Our friends at Look got aggressive in 2003 with the use of monocoque carbon fiber technology. The 486 and 386 framesets were in decent availability for the 2nd half of the year, and the lucky folks who rode them were universal in their praise of their stiffness and lightness. Look’s lugged frames maintained their widespread popularity as well, with the 381i standing fast in its position as our best-selling Look. For 2004 we’ll see widespread incremental changes, and only a few facelifts to the line.
The KG 486 keeps its place at the top of the heap. This was the frame raced by Christophe Moreau and the other Look-sponsored GC contenders in the Tour de France. The frame itself will remain the same, with the only major change being that for 2004 the frame will come equipped with an HSC-4 SL fork, shaving nearly a quarter-pound from the frameset. Look has done away with its red/white color, and is now offering a beautiful blue to white fade, along with its wonderful Gloss Black version.
The KG 381i has been refined, lightened, and renamed the KG 481 SL. The main change is in its Promax Super SL carbon tubeset. These new tubes save 50g over last year’s frame, and the lug-to-tube transitions are now seamless. You’ll also get the HSC-4 SL fork here. The price increases $400 to $2799, but starting in 2004, you get the Look Ergopost 2 Ti carbon seatpost – a $180 retail post. So in reality, the price increase is only $220. It will be available in the Jalabert edition, a white to blue fade, and Gloss Black.
The KX Light is largely the same frameset as 2003. The only two changes are its fork – it, too, comes with the new HSC-4 SL fork. The other change is the color choices: Gloss Black and White/Carbon. One interesting detail here is that for 2004 Look flat-out says that the oversized, diamond-shaped high modulus tubeset of the KX Light makes it their stiffest non-monocoque frame. Perhaps this is why Team Kelme chose the KX Light for the Tour de France in 2003.
The KG 386 of 2003 has been transfigured into the KG 386i. The central change is that the 386i now comes with an integrated headset. Other than that, the song remains the same here. The two colors for 2004 will be Black/White and Black/Red.
The KG 461 for 2004 comes with an upgrade to a HSC-4 full carbon fork, which sheds over a quarter-pound from the weight of the frameset. Like the KG 481i, the KG 461 will have seamless tube-to-lug transitions. This frame gets the stoutest price increase for 2004 – up $300 to $1799. The frame will come in the Jalabert edition, Blue/White, and Gloss Black.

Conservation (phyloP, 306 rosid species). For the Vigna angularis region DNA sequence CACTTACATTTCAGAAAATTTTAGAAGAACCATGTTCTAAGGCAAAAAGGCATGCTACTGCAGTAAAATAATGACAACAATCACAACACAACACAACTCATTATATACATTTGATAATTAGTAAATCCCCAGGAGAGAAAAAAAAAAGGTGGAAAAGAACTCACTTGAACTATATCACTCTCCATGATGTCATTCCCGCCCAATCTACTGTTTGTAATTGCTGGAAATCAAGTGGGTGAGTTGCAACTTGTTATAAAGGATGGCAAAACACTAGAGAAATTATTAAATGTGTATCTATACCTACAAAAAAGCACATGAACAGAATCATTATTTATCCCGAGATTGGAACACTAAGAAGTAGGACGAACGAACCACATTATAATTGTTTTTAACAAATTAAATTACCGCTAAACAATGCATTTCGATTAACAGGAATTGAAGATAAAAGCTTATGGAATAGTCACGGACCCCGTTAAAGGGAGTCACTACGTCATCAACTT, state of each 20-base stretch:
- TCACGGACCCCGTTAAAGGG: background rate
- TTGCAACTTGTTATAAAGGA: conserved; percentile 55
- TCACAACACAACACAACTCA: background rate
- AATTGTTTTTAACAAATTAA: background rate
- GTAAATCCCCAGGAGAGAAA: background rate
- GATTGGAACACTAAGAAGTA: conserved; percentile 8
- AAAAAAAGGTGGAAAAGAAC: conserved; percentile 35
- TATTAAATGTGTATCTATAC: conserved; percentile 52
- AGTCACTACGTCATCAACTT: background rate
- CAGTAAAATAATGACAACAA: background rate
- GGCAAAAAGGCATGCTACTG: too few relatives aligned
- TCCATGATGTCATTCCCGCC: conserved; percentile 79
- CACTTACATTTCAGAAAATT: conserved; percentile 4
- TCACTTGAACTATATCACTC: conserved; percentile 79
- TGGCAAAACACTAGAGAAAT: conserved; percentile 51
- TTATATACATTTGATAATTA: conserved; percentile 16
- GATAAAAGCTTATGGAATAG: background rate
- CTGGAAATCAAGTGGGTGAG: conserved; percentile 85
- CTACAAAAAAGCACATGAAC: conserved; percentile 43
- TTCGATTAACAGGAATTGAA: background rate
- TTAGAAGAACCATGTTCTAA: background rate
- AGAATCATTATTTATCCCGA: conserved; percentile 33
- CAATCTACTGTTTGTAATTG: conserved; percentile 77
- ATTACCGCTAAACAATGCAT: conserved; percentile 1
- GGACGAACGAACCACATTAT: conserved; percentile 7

Look’s entry level frame, long known as the KG 361, receives a facelift for 2004. Renamed the KG 451, it’s a round-tubed High Resistance carbon frame, 200g lighter than the KG 361. The fork gets upgraded to the HSC-3. The Matte Black Team CSC color is gone, and in its place is a beautiful Gloss Black with red-trimmed white decals.
Look makes no bones about the fact that they no longer do all of their production in-house at the Nevers, France facility. They’ve opened up a second production plant in Tunisia. As history scholars might recall, Tunisia is a former French protectorate. The two governments continue to have very close ties, and Tunisia has what very well might be the most stable government in all of Africa. Certain frames, forks, and pedals will be made in the Tunisian facility in order to resolve what was at times last year horrible availability of their most sought-after products. Please keep one fact in mind: the bike industry contracts out an enormous amount of production to independent manufacturing firms in Taiwan. What makes Look’s factory in Tunisia unique is that Look owns and operates it. All workers there are employed by Look, and all of the quality control systems of the Nevers factory will be in place in Tunisia. Given that the quality of the Tunisian-made products will be first-rate, and given the generally horrendous socioeconomic state of the entire African continent, we have nothing but the highest regard for Look’s expansion to Tunisia. The world would be a better place if more companies implemented their strategic plans with one eye on profitability, and the other eye on the betterment of the world.